Some people’s sleep phase is quite early or advanced, e.g. sleeping from 6pm till 2 or 3 am (“sleep early, get up early”) - usually older people; while some have delayed sleep phases, e.g.sleeping from 3am till 11am (“sleep late, get up late”) routinely – usually teenagers. As long as whatever sleep phase one has can fit in with their daytime social/occupational requirements, from a medical health perspective, it does not matter really what time we go to bed as long as we get the total amount of sleep we need.
I sleep 8 hours every night, but still wake up feeling tired and unrested. What could be thecause of this?
Unrefreshing sleep in spite of an adequate duration is usually suggestive of an underlying sleep disorder or mood disturbance, such as obstructive sleep apnoea (which is the blockage of the upper air passage during sleep, giving rise to symptoms of snoring and excessive daytime sleepiness because the frequent breathing disruptions during sleep prevent the person from getting consolidated, deep restorative sleep) or depression/anxiety. These are the mostcommon disorders causing unrefreshing sleep. If one feels tired and unrested in spite ofsleeping 8 hours every night, they are encouraged to consult a doctor for a medical evaluation.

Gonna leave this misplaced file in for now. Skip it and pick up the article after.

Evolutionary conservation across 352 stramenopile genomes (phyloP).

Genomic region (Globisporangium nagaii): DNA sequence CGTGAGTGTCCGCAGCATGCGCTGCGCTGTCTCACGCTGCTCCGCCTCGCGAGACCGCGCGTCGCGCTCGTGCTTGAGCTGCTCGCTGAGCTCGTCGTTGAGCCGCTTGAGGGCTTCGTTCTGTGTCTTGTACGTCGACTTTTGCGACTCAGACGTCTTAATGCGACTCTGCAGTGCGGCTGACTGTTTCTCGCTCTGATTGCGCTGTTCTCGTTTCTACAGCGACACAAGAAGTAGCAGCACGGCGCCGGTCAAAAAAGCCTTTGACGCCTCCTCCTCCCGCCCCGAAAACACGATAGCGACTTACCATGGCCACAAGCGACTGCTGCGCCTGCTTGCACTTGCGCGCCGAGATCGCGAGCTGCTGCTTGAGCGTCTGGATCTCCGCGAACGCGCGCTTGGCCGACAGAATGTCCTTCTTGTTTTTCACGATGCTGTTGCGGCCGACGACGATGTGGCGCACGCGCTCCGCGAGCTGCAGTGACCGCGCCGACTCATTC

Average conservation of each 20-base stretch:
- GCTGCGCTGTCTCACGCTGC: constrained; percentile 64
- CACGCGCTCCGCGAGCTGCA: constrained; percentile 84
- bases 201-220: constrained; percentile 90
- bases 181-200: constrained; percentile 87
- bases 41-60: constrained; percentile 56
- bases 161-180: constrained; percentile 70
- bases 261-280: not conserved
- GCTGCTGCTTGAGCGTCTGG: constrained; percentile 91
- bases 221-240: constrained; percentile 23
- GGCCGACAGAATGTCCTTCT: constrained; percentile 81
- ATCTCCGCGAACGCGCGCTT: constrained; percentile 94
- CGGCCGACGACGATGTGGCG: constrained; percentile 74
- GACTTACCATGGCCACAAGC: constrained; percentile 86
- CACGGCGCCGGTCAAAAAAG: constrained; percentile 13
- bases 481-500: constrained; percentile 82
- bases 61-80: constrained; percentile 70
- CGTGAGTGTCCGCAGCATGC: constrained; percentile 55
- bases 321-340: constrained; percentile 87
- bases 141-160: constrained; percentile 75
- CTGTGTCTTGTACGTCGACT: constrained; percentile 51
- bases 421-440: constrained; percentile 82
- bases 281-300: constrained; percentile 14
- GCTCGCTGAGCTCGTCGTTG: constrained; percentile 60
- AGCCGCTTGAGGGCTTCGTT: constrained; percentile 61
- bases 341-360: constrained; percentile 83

What should we do to keep our brain in tip-top condition?
Getting enough sleep on a regular basis is one of the most important requisites for optimal brain functioning. The brain also needs a balanced diet, as nutritional deficiencies (eg. lack ofvitamins and other nutrients) can affect the nerve cell functioning. The brain also requires both physical and mental “exercise”. Regular robust physical exercise helps promote deep sleep, and also improves emotional wellbeing.